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About five years ago, a Capitol Hill home made the local news. The imposing brick structure, at Seventh and East Capitol streets Northeast, was the first house in the neighborhood to sell for a million dollars — $1.15 million to be exact. Today, no fewer than eight homes have joined the millionaires club, and a three-story, Federal-style mansion in the unit block of Seventh Street Northeast is tagged at a cool $2.2 million. The average price these days hovers around a half-million.

“Things are pumping in the real estate market,” says veteran Realtor Bob Williams of Coldwell Banker. “We thought it had peaked two years ago, but it keeps going and going, and there’s a spurt right now. Sure, there have been bumps along the road but the market keeps coming back.”

In his spacious home office near Third and East Capitol streets, Williams, 51, compares the shifting real estate market to ocean waves.

“Every once in a while, the wave retracts,” he says, jumping up and waving his arms to demonstrate, “but it always rolls back, and each time it recedes less and less.”

Capitol Hill’s real estate market began creeping up in the 1970s, but double-digit interest rates slowed it down in the early ’80s. Within the decade, however, things picked up. After another blip in the early 1990s, the market advanced, and there’s no end in sight, Williams believes.

No. 1 Reason?

“Traffic,” states Phyllis Young, associate broker with Coldwell Banker. “People have only 24 hours in a day, and who wants to spend three or four hours going to and from work? That leaves no quality time. And empty nesters,” Young adds. “Couples who lived in Annandale or farther out reached a point when they wanted a quality of life they never enjoyed when they were raising children.”

One woman paused while escorting her children on Halloween to explain that she is enjoying that quality of life while raising a family. Along with her husband and three small children, she returned to the Hill after a brief stint in Centreville, Va. “We moved there when we became pregnant,” she says, “and while we were there we didn’t meet a soul. Now we live on 12th Street Southeast, and we’re part of the neighborhood. Our children attend charter schools, and we love it here.”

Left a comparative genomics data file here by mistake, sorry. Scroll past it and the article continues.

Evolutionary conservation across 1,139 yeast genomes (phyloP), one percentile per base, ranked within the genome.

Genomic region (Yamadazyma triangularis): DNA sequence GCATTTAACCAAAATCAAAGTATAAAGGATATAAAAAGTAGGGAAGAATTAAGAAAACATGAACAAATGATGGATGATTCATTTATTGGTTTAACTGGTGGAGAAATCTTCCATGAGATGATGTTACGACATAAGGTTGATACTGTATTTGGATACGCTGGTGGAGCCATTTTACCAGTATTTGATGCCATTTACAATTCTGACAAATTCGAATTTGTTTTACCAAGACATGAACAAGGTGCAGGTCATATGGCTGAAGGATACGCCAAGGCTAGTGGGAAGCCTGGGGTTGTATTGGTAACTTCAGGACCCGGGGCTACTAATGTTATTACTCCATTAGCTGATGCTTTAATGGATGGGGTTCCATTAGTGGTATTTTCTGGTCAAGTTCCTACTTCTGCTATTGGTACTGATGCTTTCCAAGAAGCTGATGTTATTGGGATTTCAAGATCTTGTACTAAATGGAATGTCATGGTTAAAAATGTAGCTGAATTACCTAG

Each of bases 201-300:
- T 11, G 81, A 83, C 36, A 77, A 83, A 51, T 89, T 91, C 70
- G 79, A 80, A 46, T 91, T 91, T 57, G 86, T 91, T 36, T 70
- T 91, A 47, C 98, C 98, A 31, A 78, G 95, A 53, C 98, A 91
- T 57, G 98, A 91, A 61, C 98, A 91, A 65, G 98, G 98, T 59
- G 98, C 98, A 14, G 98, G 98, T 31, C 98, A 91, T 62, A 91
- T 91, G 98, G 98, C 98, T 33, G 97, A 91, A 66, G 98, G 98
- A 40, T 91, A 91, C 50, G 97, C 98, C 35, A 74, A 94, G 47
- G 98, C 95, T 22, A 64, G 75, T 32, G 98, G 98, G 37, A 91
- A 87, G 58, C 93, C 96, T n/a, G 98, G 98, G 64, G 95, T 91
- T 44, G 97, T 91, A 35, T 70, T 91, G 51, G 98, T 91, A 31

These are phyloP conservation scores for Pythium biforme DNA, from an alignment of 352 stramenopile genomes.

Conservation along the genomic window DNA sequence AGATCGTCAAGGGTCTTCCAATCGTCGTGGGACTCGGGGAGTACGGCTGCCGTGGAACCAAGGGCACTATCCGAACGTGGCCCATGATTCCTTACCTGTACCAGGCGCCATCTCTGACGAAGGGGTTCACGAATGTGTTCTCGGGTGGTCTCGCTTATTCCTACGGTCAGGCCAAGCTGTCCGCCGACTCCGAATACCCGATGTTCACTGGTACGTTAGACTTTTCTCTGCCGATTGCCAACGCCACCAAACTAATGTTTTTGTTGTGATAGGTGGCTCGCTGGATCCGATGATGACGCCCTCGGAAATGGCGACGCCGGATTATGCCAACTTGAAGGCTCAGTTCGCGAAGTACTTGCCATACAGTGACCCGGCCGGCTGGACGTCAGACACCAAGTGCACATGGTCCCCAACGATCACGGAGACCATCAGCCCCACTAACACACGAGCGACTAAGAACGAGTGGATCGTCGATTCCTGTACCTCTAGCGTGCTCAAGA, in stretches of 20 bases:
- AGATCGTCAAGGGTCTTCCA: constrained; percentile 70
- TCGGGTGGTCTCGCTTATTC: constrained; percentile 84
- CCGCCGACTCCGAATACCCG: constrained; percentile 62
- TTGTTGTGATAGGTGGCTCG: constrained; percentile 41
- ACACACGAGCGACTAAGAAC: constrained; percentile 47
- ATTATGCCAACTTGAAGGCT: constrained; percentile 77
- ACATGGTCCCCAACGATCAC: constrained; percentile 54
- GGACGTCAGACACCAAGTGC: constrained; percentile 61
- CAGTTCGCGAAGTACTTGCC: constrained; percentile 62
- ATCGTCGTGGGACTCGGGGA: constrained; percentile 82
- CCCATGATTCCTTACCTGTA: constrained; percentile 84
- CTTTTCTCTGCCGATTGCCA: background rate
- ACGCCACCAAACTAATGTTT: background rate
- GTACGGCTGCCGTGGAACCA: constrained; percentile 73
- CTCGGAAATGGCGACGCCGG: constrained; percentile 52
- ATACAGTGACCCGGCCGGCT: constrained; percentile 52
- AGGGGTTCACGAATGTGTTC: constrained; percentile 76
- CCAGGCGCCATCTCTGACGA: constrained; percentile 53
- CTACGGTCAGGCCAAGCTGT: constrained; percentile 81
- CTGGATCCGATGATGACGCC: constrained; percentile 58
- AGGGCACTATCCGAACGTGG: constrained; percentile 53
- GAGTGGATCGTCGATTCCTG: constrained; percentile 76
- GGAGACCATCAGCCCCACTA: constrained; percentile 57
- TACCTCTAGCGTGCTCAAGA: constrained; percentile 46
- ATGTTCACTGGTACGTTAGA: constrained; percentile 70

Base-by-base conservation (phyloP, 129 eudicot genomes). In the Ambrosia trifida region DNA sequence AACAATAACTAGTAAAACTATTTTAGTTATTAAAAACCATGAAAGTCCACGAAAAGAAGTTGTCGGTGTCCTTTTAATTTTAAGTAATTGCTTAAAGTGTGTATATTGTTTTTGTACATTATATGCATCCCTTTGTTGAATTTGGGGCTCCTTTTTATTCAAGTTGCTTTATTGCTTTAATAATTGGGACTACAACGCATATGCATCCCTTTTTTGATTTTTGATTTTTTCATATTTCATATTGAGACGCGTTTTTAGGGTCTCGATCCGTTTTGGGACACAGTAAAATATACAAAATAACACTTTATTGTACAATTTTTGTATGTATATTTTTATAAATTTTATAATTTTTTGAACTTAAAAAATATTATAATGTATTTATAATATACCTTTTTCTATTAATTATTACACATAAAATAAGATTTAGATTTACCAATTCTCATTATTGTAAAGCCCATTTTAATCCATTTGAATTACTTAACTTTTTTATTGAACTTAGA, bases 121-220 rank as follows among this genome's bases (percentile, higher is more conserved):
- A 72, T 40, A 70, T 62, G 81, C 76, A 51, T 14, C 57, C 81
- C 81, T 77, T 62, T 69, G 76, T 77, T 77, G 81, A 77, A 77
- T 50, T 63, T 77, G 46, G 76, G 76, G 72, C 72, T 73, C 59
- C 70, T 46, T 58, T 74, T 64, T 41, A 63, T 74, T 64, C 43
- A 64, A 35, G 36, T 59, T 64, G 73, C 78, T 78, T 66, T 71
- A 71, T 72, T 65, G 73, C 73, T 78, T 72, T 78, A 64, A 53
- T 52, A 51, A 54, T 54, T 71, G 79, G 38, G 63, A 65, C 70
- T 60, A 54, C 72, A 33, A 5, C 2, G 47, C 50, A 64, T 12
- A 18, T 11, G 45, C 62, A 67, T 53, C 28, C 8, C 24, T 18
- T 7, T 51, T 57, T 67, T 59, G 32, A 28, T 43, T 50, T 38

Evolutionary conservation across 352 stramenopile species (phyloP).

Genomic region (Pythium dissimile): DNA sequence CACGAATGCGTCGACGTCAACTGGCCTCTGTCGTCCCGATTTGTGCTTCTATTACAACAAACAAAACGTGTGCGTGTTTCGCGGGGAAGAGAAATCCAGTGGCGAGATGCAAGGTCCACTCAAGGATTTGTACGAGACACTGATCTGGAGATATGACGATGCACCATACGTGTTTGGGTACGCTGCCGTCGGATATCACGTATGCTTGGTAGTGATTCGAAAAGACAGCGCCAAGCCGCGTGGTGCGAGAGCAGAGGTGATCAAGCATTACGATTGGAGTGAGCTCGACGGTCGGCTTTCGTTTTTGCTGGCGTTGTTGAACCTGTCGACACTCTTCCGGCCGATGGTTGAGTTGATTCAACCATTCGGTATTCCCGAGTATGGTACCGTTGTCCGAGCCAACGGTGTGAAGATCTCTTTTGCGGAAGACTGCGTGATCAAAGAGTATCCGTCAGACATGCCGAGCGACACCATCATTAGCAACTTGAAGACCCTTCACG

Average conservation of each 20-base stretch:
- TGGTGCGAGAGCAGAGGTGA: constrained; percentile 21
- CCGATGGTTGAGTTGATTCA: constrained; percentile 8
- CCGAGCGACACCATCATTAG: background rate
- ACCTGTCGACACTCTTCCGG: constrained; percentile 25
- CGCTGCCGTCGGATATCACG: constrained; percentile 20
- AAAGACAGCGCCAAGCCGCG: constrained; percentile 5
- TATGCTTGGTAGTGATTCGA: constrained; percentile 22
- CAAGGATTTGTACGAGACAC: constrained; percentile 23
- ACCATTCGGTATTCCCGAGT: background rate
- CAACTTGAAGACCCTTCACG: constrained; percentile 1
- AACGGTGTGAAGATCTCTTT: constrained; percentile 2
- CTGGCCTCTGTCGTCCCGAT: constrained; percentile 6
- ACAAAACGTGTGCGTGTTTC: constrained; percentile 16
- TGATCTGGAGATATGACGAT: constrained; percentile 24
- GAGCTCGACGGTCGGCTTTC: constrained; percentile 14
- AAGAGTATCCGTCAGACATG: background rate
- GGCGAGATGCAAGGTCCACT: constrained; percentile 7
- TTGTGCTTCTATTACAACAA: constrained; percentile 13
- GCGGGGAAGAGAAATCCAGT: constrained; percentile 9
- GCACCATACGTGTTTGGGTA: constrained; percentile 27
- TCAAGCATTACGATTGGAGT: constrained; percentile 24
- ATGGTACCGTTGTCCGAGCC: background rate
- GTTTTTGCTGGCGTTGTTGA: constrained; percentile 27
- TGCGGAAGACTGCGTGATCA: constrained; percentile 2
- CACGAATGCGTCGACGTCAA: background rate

Another boost for the housing boom is the stock market bust. “People have figured out that real estate is a tangible commodity,” explains Jackie von Schlegel of Re/Max Capital Realtors. “They put money in real estate to invest and for a place to live, and they are not going to wake up in the middle of the night to find their houses have disappeared, like Enron or WorldCom.”

Residents also attribute the Hill’s housing boom to confidence in Mayor Anthony Williams (D), who has improved Washington’s image during his two terms.

Where Are People Buying?

“Basically, everywhere,” Bob Williams says. “Whatever is in the buyer’s price range.” However, neighborhoods like East Capitol, Eastern Market and Lincoln Park are particularly desirable.

“Even along North Capitol, magnificent Victorian houses are being reclaimed,” says Young. “We’re also excited about the waterfront, M Street Southeast (see story, page 31), the Navy Yard, South Capitol and beyond.” Young also touts the plethora of Metro stops on and near Capitol Hill: Capitol South, Eastern Market, Potomac Avenue, Stadium Armory, Navy Yard, Union Station and the soon-to-open Red Line stop between Union Station and Rhode Island Avenue Northeast.

Other ‘Hot’ Neighborhoods?

“SoFla,” von Schlegel laughs, explaining local agents’ term for the area around Florida Avenue Northeast near Gallaudet University. Also moving quickly are houses around RFK Stadium and along wide, stately Potomac Avenue Southeast near the Congressional Cemetery.